President Michael D Higgins has paid tribute to playwright, storyteller and dramatist Eugene McCabe, who has died aged 90.

Mr McCabe was born in Glasgow in 1930 to Irish parents but he came to Ireland with his family in the 1940s.

His plays included 'King of the Castle' and a trilogy of television plays about Northern Ireland, which were broadcast by RTÉ in 1973.

In 1992 he published the novel 'Death and Nightingales'.

Mr McCabe received many awards for his work including the Irish Life Theatre Award in 1964 for 'King of the Castle', which was first produced that year by the Dublin Theatre Festival.

He also received the Legum Doctorate from University of Prince Edward Island, Canada, in 1990 and the Butler Literary Award for Prose from Irish American Cultural Institute in 2002.

He was a member of Aosdána, an Irish association of artists.

Mr McCabe is survived by his wife Margot, his children, Ruth, Marcus, Patrick and Stephen and his 13 grandchildren.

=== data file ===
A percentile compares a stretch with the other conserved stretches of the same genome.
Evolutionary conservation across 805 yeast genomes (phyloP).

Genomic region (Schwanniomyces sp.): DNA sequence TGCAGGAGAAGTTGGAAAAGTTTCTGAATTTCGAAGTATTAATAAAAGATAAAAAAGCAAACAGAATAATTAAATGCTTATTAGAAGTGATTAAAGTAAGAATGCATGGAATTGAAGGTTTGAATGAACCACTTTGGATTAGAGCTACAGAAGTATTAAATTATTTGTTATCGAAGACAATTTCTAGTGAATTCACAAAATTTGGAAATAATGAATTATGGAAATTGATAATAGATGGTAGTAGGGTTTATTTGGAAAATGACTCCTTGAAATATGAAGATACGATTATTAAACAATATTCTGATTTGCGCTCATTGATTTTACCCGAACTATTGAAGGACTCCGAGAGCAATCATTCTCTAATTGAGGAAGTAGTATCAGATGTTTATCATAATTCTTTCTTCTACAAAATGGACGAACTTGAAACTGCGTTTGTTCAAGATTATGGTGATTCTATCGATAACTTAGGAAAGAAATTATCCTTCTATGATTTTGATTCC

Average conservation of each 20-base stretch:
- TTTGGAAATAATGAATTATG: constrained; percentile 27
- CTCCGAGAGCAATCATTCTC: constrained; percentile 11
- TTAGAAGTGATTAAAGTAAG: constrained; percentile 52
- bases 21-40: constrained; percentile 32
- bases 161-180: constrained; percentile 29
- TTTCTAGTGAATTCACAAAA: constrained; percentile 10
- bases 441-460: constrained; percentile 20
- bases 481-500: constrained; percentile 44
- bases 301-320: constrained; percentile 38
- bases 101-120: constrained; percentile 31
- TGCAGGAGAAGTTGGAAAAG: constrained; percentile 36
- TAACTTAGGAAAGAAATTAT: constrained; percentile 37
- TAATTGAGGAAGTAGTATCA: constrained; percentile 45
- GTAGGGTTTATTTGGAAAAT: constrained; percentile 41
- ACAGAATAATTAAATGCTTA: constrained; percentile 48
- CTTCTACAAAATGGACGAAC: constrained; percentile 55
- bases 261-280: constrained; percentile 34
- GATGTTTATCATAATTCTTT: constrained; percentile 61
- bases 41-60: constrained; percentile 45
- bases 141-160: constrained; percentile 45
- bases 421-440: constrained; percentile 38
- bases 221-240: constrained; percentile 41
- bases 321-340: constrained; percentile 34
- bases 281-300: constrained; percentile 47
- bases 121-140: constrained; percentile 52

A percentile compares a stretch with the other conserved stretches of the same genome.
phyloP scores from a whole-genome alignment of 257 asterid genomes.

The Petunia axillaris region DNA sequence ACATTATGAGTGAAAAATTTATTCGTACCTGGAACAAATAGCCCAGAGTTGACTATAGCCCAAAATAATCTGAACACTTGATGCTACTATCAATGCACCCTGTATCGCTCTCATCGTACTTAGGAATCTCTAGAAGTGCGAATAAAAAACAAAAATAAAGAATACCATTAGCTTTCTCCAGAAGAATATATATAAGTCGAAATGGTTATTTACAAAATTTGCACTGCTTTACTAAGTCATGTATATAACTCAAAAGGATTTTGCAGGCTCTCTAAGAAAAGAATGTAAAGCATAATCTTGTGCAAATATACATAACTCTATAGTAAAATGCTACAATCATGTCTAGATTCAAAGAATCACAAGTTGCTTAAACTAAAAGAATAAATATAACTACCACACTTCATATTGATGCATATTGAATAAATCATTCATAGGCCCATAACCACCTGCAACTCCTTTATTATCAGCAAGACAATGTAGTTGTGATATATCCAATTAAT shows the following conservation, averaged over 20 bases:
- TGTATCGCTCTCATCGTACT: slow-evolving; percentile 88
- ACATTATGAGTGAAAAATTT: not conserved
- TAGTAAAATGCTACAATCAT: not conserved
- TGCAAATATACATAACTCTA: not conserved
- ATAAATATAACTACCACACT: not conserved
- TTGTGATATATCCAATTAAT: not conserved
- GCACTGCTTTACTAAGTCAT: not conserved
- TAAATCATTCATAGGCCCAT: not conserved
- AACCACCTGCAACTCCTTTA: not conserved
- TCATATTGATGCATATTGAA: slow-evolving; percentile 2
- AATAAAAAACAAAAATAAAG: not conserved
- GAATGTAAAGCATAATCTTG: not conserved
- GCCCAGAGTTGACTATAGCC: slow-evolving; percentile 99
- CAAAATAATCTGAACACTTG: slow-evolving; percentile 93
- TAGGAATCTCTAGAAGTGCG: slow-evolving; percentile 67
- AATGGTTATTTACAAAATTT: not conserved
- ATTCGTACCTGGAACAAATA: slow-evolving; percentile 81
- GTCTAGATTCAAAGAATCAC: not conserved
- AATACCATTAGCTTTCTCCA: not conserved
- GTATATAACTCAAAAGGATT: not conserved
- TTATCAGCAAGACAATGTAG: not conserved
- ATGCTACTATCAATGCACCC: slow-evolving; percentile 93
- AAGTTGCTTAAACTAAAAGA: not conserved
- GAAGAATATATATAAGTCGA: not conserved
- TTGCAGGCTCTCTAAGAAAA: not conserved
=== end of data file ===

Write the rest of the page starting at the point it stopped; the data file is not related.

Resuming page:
President Higgins said he learned of Mr McCabe's death with "deep regret and much sadness".

He said he will be "remembered for an outstanding contribution to Irish theatre, for his award-winning television plays and for a body of writing that confronted with courage issues in Irish society."

The Minister for Arts and Culture also paid tribute to Mr McCabe and said: "While he produced a great volume of literary works, he will probably be best remembered for his trilogy of plays which he wrote in the early seventies based on the differing traditions in Northern Ireland."

Catherin Martin added: "It is a day of great sadness for Ireland to lose such a talented writer after other great Irish artists that we have lost in recent times.